The other president served a single term from 1977 to 1981. He teaches a Sunday school class at his church in Plains, Ga. Jimmy Carter also builds houses for poor folks as part of Habitat for Humanity.

The evangelical Christian movement sought actively in the 1980 campaign to deny him a second term as president. They preferred another fellow, Ronald Reagan, whose own commitment to matters of faith had been questioned as well, as he rarely darkened the doors of churches.

Jimmy Carter is the real deal. He just turned 96 years of age. He has battled cancer and has been the target of pundits who claim unfairly that he was a “failed president.”

I do not consider myself an “evangelical,” although I do profess my faith openly and joyfully. Still, I am left to wonder about the priorities of those who stand with a lying, conniving philanderer and who scorn a man who practices the faith in which he is committed deeply.

Would he dare skip the inaugural?

By JOHN KANELIS / johnkanelis_92@hotmail.com

Given that Donald Trump has exhibited a seemingly bottomless pit of boorishness, I cannot get the following thought out of my mind.

Just suppose Joe Biden is elected the nation’s 46th president. Is it possible that the 45th president would skip the inaugural in a demonstration of maximum pique and petulance?

Trump keeps yammering about a “rigged election” in the event of a Biden victory. I cannot stop thinking about whether he truly believes it and whether he would be act on that belief by not showing up for the ceremonial transfer of power from one president to the next.

I mean, the Constitution doesn’t require the outgoing president to sit there and listen to the new one offer a grand vision of what he intends to do.

Moreover, it wouldn’t be an unprecedented act. President John Quincy Adams didn’t attend the inaugural for the man who beat him, President Andrew Jackson. But geez, that was in 1829! It was a bitter campaign and I guess Adams never got over the mean things Jackson said about him.

Other campaigns have produced plenty of bitterness. I recall the 1977 inaugural of President Carter, who in his opening remarks to the crowd, thanked President Ford for all he had done to “heal our land” after Watergate. That was a tough race, too. The men became fast friends for the remainder of President Ford’s life.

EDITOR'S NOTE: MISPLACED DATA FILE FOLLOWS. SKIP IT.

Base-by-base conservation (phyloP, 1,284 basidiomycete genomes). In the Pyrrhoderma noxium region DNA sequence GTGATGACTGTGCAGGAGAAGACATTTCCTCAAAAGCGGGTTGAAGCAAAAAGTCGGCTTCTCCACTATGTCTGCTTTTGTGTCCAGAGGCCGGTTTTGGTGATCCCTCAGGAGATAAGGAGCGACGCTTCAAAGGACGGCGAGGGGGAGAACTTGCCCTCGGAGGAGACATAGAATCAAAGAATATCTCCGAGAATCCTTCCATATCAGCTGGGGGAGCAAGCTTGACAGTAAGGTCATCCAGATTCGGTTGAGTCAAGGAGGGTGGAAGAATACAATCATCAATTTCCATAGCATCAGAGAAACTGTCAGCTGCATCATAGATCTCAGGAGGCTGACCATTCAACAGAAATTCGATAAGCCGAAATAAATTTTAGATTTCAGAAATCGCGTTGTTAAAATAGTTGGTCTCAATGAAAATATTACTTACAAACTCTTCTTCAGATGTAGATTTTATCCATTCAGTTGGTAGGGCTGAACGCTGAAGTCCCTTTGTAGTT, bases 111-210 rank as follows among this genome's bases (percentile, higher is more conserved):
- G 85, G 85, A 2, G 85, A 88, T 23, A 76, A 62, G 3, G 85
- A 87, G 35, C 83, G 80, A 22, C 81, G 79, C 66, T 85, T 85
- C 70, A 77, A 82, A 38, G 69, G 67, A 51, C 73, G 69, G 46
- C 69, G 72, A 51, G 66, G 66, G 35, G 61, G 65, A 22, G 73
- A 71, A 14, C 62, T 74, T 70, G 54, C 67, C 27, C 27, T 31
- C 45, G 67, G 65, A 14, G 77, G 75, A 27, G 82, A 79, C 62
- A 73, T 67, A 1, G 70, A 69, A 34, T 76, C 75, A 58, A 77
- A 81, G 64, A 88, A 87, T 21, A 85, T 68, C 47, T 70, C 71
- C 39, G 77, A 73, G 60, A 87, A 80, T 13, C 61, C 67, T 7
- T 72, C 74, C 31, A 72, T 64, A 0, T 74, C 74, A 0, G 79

Donald Trump, though, harbors the deepest, meanest, most authentic sense of personal animus of anyone I’ve ever witnessed.

I will not predict such a thing from occurring, but merely am saying that should Joe Biden become President Biden, I wouldn’t be surprised to witness the ceremony occurring without Donald Trump anywhere to be seen … or (thankfully) heard.

Trump’s lying becomes legendary

(Photo by Chip Somodevilla/Getty Images)

Jimmy Carter once made a pledge while campaigning for the presidency in 1976 that he would “never lie” to us were he elected to the office.

I am not prepared at this moment to document whether President Carter actually kept his promise. Carter served for four years and faced more than a few national crises during his term in office, so he well might have fudged the truth a time or two to protect a national secret.

Flashing forward to the present day, we are left now to ponder the incessant, relentless, gratuitous lying that has come from the mouth of Donald J. “Liar in Chief” Trump. In an astonishing sense, though, Trump’s lying has become so pervasive, so commonplace that Americans have become damn near numbed to the lies.

Americans say they care about whether the president tells them the truth, but when he doesn’t — which is a daily occurrence — there is so little public outrage expressed.

My goodness. Is this part of the new normal of American presidential politics?

I do not expect Joe Biden to make a pledge similar to what Jimmy Carter promised more than four decades ago. I do expect him at least to speak truthfully — presuming he gets elected president in November — when the national interest demands he tell us the truth.

A “truth-telling Donald Trump” has become an oxymoron. This man’s lying knows no bounds. Nothing is off limits from this individual’s prevarication. His lying has become the stuff of legend.

He is an utterly and categorically dangerous man. If only Americans would call him out when they hear him lie to our face.

Whatever happened to the Republican Party?

Oh, yoo-hoo! Are you out there, somewhere, Republican Party members, folks who once stood for principles that appear to have been vanquished and trampled asunder in this Age of Donald John Trump?

I have been looking for those folks for some time. To no avail, I am afraid to admit. You remember how those good folks. If not, I’ll offer a reminder.

I think of the Republicans of 1980 and those of 1994. They presented candidates and platforms that represented a specific ideology and point of view.

The Grand Old Party in 1980 was led by a former B-movie actor-turned California governor, Ronald “The Gipper” Reagan. Gov. Reagan became the Republican nominee that year. He and his party then proceeded to savage President Jimmy Carter because he had the temerity to stand watch while the federal budget ran a deficit of $43 billion in that election year.

Fort-three billion bucks, man! Why, you’d have thought the nation was heading for bankruptcy to hear the Republicans tell it.

Fast-forward 40 years and the budget deficit this year is going to top $1 trillion. Yes, a Republican is now president of the United States. Where is the outcry? Where are the calls for fiscal restraint?

The sound of crickets you are hearing is the sound of a political party that has tossed aside the principle of fiscal efficiency because its members have become beholden to the man who leads the party, the man who before he ran for president had no discernible connection to the party under whose banner he ran for the only public office he ever has sought.